The King stopped speaking for a minute and regarded her. He knew her earthly Father had not carried out his will and given the daughter the love she had needed. Instead of the wholeness that came from the love, acceptance and security of the Father, she bore the pain, scars and misery of unhealed wounds. Did He not know it? Hungry, thirsty, and in pain, she would search the world for the healing love of a man. Would she turn to Him for that love? There were so many like her. Did He not walk all the way into Samaria for her?
Compassionately the King turned His face toward her, and reached for the hurt child within. “My child, it is time to let go. Walk away. Draw near to me, and I will draw near to you.” She felt depressed. How could it have been wrong? At first, she had truly believed in the Minstrel’s friendship. Had she not brought him before the King? Did she not deserve his approval? She had come to a crossroads, and thought about where she was headed. “This is so hard, but I need to change direction. Where do I go from here? Please show me where I went wrong” she asked the King.
The King replied;
“You are now at the crossroads, where you must choose your path, and let the Minstrel choose his. Let him decide whether to let the children play together. You are not responsible for his behaviour or bad decisions. Walk away, and you will find rest for your soul.”
The Princess bowed before her King. She went to the Minstrel’s house. She was tired of the mind games and had come to tell him so. Going into the lion’s den, she faced him down and let him know what she expected from a friendship. Unknowingly he said “I am at the crossroads.” The Princess was surprised at that. Fed up with him, she lifted her eyebrows and replied tersely “Yes, so am I.”
Although she no longer trusted him as a friend and had written him out of the story, she foolishly thought that before she walked away, he should have the part of the Kingdom story where he had appeared in it. She told him; “The Kingdom is real. The King is real. You can follow Him and have a fairy tale, or you can go your way and have a soap opera.” The Minstrel did not understand. In his ego and pride, he did not see the thin ice he was skating on or realize they would be parting company at the crossroads.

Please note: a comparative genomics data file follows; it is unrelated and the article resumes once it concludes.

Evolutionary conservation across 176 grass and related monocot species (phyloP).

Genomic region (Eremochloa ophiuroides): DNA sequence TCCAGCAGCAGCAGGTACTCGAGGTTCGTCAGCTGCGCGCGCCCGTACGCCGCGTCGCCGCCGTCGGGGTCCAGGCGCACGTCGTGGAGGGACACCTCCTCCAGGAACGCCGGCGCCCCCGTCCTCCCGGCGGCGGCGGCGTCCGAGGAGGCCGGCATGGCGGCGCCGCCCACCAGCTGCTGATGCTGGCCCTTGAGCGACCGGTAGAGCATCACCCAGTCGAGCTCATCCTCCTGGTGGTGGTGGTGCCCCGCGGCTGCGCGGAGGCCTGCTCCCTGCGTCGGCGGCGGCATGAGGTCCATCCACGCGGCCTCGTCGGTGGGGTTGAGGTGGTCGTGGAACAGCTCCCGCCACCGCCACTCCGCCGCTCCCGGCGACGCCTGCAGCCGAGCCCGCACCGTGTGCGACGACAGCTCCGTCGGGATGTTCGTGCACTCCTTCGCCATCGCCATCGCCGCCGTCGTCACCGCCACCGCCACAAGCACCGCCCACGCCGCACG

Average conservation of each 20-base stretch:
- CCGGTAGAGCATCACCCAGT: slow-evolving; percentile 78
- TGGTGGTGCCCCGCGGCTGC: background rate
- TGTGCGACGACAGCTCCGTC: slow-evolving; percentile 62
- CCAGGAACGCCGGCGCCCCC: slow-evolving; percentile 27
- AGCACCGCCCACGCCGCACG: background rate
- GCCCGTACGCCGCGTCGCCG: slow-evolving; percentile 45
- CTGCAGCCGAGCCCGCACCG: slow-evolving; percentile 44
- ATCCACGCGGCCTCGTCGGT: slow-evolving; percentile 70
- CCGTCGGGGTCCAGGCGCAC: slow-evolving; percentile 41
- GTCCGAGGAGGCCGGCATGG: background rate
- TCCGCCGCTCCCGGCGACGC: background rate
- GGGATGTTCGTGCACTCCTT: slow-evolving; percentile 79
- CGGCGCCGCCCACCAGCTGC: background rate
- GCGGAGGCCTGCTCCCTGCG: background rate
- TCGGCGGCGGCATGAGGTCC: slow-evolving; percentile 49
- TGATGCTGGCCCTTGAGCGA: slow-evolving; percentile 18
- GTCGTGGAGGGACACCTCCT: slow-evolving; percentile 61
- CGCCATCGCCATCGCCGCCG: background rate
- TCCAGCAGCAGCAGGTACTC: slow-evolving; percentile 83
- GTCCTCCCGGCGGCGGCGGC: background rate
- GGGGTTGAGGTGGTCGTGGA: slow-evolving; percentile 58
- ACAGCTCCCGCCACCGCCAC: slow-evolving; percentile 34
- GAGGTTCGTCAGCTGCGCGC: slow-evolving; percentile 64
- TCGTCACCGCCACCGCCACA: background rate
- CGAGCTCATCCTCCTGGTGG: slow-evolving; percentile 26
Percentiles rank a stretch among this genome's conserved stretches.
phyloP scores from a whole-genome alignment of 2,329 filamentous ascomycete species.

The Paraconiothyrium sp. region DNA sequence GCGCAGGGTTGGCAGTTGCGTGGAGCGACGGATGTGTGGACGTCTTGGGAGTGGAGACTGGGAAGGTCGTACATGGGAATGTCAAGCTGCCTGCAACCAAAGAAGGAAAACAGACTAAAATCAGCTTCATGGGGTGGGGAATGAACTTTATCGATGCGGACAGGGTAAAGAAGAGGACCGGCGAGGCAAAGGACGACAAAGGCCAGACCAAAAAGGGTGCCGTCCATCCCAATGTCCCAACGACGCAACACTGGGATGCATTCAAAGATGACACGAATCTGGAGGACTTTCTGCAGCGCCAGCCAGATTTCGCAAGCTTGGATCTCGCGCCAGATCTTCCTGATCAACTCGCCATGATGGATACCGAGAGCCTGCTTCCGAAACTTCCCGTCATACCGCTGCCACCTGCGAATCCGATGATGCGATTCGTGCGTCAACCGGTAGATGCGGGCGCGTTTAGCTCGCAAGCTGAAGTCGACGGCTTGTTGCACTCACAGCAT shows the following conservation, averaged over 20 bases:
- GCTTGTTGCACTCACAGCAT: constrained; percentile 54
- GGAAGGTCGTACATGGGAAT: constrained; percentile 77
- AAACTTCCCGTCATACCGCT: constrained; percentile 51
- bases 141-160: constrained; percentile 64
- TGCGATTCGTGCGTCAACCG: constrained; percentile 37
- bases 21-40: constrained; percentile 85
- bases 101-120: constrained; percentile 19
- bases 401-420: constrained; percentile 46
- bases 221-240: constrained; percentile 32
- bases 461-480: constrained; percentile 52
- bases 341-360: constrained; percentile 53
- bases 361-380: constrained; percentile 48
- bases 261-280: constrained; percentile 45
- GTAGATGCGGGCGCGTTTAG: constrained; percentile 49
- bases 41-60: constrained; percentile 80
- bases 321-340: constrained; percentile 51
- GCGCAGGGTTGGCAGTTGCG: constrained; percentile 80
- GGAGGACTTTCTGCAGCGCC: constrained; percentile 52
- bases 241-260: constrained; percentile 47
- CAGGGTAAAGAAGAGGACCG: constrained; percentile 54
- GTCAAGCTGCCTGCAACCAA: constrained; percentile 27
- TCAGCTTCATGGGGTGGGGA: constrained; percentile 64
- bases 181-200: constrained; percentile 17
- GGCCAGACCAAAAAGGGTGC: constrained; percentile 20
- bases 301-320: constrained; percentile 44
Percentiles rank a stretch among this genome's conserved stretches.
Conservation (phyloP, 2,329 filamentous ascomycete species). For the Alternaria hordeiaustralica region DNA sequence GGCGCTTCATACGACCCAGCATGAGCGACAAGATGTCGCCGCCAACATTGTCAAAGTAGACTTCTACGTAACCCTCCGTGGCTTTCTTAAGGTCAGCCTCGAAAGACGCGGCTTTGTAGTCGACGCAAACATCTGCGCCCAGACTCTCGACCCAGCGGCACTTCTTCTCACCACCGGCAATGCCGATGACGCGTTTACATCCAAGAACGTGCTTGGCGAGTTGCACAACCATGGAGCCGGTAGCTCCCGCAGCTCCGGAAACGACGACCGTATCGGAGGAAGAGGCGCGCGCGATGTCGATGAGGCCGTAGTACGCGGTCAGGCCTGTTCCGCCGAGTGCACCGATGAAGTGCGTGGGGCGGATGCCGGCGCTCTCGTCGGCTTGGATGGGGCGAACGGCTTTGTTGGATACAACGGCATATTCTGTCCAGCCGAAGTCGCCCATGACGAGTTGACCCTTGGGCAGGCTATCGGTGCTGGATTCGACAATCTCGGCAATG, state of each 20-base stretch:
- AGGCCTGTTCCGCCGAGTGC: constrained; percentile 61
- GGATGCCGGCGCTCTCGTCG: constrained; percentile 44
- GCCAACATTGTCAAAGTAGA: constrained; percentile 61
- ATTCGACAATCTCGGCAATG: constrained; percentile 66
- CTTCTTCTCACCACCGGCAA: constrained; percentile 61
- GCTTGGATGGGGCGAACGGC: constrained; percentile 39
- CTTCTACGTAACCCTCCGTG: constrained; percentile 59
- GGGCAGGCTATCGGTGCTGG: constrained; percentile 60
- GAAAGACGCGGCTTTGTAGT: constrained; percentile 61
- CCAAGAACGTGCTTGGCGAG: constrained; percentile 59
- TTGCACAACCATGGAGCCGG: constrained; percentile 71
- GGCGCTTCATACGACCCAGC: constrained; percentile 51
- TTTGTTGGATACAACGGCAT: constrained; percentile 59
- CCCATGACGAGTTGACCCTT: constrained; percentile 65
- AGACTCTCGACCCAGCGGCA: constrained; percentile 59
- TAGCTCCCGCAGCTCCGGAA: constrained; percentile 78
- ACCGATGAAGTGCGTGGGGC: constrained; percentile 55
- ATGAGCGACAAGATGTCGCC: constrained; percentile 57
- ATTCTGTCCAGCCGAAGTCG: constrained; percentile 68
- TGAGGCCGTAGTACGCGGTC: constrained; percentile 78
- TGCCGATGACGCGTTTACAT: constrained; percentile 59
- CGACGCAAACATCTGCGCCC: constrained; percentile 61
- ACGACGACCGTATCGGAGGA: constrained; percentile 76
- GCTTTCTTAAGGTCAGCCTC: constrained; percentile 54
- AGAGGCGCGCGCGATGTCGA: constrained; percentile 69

It was then that the Minstrel casually told her the truth; he had merely amused himself with her while waiting for another woman to turn up after Easter. She froze as the thin ice cracked and faced the facts; he did not know or care about her at all! An enemy had put his arm around her shoulder. The cold light of day revealed him for who he really was, as the rose tinted glasses of friendship flew onto the ice, shattering into jagged little shards. In her eyes, he’d morphed into something small and very unpleasant. “I don’t like being used” she stated flatly, looking at him with dislike.
In her mind she put him in the same mental rubbish bin as Silver-tongue, and placed the lid down hard. He shrugged her words off as if they didn’t matter. “How about we do something over the school holidays?” he asked as she walked out the door. She was shocked at his callous attitude and deeply offended. “I’m busy” she replied dismissively, as she walked out of his life.
The children could play together, but Mum and Dad wouldn’t be. In the Kingdom, she closed the gate and raised the draw bridge.
An offended brother is more unyielding than a fortified city, and disputes are like the barred gates of a citadel. Proverbs 18:19